Before returning home, we had one last day of exploration in the Indian capital, Delhi. It wasn’t the best time to visit Delhi because of the pre-monsoon heat, we did manage to check out a little bit of Old Delhi to get a taste of what many travelers described as a bustling city full of chaotic streetscapes, persistent touts, crazy traffic, tourist scams, conditions of poor hygiene, etc. Due to the fact that it was our first time to Delhi, we selected two of the most popular attractions in Old Delhi: Red Fort and Jama Masjid.
Red Fort was the former royal palace of the Moghal Empire from the 17th to 19th century. In the 103 hectare of land many former buildings survive inside its extensive walls. Because of the red sandstone used for the defensive enclosure, there comes the name of Red Fort. Despite the noontime heat, we took our time to wander around the former royal courts and the splendid architecture from the late Mughal Empire. We entered the complex through the famous Lahori Gate, walked through the covered bazaar Chhatta Chowk, visited the small Indian War Memorial Museum at Naubat Khana (Drum House), admired the former audience hall Diwan-i-Aam among tourist crowds, and lastly checked out the marble buildings at the inner court, including the Diwan-i-Khas, Khas Mahal, Rang Mahal, and Mumtaz Mahal (Red Fort Archaeological Museum). The surviving buildings of Red Fort introduced us the concept of beauty and design ornaments commonly found in traditional Indian architecture.
Heading into the Red Fort through the Lahori Gate.
Local visitors at the Lahori Gate.
The Chhatta Chowk, which literally means the “covered bazaar”, is a unique covered market with 32 arches dated back to the 17th century.
The Naubat Khana (Drum House) was a common feature in an Indian palace. Music was played several times a day at the Naubat Khana in the old days.
A local visitor walking through Naubat Khana.
Inner facade of the Naubat Khana (Drum House).
The Diwan-i-Aam (Audience Hall) was the building where the Mughal royal members received guests and the public.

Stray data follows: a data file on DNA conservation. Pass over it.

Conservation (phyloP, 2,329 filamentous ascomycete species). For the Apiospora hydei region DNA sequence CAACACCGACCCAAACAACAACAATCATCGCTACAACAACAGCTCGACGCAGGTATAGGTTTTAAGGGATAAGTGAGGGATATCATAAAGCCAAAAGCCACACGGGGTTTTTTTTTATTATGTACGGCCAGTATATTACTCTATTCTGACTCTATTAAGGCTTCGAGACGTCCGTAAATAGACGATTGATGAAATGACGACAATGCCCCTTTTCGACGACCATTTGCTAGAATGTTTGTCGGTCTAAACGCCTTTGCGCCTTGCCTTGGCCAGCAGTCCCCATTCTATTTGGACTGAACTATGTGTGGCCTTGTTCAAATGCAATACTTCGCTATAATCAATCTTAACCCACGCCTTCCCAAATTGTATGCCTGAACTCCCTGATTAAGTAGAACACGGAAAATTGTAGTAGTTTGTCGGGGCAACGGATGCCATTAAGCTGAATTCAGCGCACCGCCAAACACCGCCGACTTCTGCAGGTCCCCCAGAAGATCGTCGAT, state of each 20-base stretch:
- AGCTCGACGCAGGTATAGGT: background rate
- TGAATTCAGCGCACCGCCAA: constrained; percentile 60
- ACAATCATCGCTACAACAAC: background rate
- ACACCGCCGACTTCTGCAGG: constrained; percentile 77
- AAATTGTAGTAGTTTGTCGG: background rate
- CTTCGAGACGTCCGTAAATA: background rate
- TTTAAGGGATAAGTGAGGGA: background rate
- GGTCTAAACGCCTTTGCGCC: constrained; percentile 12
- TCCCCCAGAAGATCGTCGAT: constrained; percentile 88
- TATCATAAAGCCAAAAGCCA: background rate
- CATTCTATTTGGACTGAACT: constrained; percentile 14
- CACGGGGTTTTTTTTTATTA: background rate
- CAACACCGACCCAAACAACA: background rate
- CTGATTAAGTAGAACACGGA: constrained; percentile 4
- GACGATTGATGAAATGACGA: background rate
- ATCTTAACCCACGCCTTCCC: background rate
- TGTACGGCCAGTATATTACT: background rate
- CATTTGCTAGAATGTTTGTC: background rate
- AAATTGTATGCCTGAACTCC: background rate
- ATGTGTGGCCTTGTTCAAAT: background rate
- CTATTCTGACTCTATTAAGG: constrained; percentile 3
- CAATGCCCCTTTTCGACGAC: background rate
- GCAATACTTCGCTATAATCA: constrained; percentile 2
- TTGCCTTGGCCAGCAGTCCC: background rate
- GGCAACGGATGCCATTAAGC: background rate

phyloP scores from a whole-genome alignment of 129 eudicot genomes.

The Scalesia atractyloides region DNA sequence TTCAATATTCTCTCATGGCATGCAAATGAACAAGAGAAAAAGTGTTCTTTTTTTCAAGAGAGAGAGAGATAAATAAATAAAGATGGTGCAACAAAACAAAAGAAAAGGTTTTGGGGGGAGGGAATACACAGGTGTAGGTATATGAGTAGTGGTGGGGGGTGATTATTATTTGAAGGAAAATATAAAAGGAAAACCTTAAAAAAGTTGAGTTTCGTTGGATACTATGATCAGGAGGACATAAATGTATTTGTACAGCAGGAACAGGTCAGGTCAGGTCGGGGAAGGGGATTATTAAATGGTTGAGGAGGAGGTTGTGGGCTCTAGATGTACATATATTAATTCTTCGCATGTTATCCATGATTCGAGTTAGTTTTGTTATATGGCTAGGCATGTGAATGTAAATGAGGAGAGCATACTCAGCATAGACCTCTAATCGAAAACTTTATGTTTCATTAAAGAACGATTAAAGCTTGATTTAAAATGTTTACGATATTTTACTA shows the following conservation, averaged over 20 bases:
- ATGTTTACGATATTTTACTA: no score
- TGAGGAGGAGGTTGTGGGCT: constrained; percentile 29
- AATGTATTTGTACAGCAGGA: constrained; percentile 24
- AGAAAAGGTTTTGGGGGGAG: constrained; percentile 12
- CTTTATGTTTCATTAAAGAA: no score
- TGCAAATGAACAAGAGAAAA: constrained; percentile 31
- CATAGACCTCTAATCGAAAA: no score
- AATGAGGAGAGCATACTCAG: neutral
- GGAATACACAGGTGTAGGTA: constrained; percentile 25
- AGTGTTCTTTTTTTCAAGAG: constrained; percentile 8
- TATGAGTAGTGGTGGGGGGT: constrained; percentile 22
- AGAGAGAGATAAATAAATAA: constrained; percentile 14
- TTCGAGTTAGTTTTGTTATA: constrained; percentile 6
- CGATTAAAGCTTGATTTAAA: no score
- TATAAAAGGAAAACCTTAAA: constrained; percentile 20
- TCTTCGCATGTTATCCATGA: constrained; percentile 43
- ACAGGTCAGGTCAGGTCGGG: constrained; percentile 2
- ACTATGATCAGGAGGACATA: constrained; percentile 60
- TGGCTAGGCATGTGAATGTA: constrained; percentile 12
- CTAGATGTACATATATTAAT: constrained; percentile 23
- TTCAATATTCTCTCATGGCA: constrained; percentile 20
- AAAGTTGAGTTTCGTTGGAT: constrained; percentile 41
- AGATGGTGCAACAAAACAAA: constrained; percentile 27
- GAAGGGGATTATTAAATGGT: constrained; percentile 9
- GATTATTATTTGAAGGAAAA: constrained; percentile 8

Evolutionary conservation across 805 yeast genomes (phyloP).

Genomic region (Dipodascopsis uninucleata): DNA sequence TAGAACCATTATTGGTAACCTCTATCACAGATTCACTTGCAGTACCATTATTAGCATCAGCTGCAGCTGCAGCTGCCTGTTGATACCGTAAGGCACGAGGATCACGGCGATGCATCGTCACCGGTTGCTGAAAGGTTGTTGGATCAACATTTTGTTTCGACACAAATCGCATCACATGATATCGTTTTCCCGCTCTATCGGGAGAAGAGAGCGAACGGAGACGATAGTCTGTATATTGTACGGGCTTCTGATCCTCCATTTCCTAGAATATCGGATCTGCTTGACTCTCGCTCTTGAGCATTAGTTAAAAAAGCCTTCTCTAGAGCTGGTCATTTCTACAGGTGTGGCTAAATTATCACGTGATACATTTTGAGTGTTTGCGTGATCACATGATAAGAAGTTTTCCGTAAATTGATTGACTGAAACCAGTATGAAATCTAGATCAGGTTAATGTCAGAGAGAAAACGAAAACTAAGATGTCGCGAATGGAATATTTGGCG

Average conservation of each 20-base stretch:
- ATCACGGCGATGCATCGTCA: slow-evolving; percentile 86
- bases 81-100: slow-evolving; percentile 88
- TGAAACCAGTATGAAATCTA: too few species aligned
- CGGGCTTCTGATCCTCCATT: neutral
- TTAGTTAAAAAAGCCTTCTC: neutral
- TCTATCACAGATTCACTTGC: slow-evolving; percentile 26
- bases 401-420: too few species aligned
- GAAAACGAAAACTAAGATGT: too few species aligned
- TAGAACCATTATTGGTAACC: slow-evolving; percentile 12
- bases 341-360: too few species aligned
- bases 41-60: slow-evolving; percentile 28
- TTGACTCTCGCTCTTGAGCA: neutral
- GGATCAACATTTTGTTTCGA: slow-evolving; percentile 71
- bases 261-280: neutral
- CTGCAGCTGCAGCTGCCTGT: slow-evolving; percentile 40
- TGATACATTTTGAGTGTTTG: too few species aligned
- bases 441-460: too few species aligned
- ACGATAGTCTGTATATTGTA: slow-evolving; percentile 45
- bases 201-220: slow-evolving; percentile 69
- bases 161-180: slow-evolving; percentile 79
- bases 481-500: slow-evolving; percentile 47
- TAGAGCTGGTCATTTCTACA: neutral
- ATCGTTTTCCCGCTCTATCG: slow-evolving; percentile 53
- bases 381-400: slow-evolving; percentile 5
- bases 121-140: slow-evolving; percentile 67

The Diwan-i-Aam was consisted of 27 square bays of arches made of red sandstone.
The throne covered by a marble canopy (jharokha) is the focus of Diwan-i-Aam.
Beyond the Diwan-i-Aam stand the inner court and residence buildings of the Mughal royal family.
The Khas Mahal serves as the royal residence of the Mughal emperor.
Local visitors walking by the Khas Mahal.
Beautiful details made of marble and gemstones at Khas Mahal.
Local visitors dressed in vivid colours.
Local visitors at Khas Mahal.
Magnificent window screen at Khas Mahal.
Door handle at Khas Mahal.
Exterior view of Khas Mahal.
Much of the Red Fort was covered with green lawns.
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Other posts on 2016 Ladkadh & Delhi:
Introduction – LADAKH – The Land of High Passes, India
Day 1.1 – ENROUTE TO LEH, Ladakh
Day 1.2 – WALK TO MAIN BAZAAR, Leh, Ladakh
Day 1.3 – LEH PALACE, Leh, Ladakh
Day 1.4 – HOTEL LADAKH GREENS, Leh, Ladakh
Day 2.1 – NAMGYAL TSEMO GOMPA, Leh, Ladakh
Day 2.2 – LALA’S CAFE AND TIBETAN CUISINE, Leh, Ladakh
Day 2.3 – SPITUK GOMPA, Leh, Ladakh
Day 3.1 – MONASTERIES OF THE INDUS VALLEY DAY ONE, Ladakh (with map)
Day 3.2 – THIKSEY GOMPA, Indus Valley, Ladakh
Day 3.3 – CHEMREY & TAKTHOK GOMPA, Indus Valley, Ladakh
Day 3.4 – HEMIS & STAKNA GOMPA, Indus Valley, Ladakh
Day 3.5 – MATHO GOMPA & SHEY PALACE, Indus Valley, Ladakh
Day 4.1 – ON THE ROAD WEST OF LEH, Indus Valley, Ladakh
Day 4.2 – LAMAYURU GOMPA, Indus Valley, Ladakh
Day 4.3 – ALCHI & LIKIR GOMPA, Indus Valley, Ladakh
Day 4.4 – FORT ROAD IN THE EVENING, Leh, Ladakh
Day 5.1 – SHORT HIKE NEAR PHYANG, Ladakh
Day 5.2 – PHYANG VILLAGE, Ladakh
Day 5.3 – NOMADIC WOOLLEN MILLS & BON APPETIT, Leh, Ladakh
Day 6.1 – ZINGCHEN GORGE, Ladakh
Day 6.2 – SHANTI STUPA, Leh, Ladakh
Day 7.1 – LEH AIRPORT TO RED FORT, Delhi
Day 7.2 – RED FORT, Delhi
Day 7.3 – JAMA MASJID, Delhi
Day 7.4 – FAREWELL OLD DELHI, Delhi
Day 7.5 – UNITED COFFEE HOUSE, New Delhi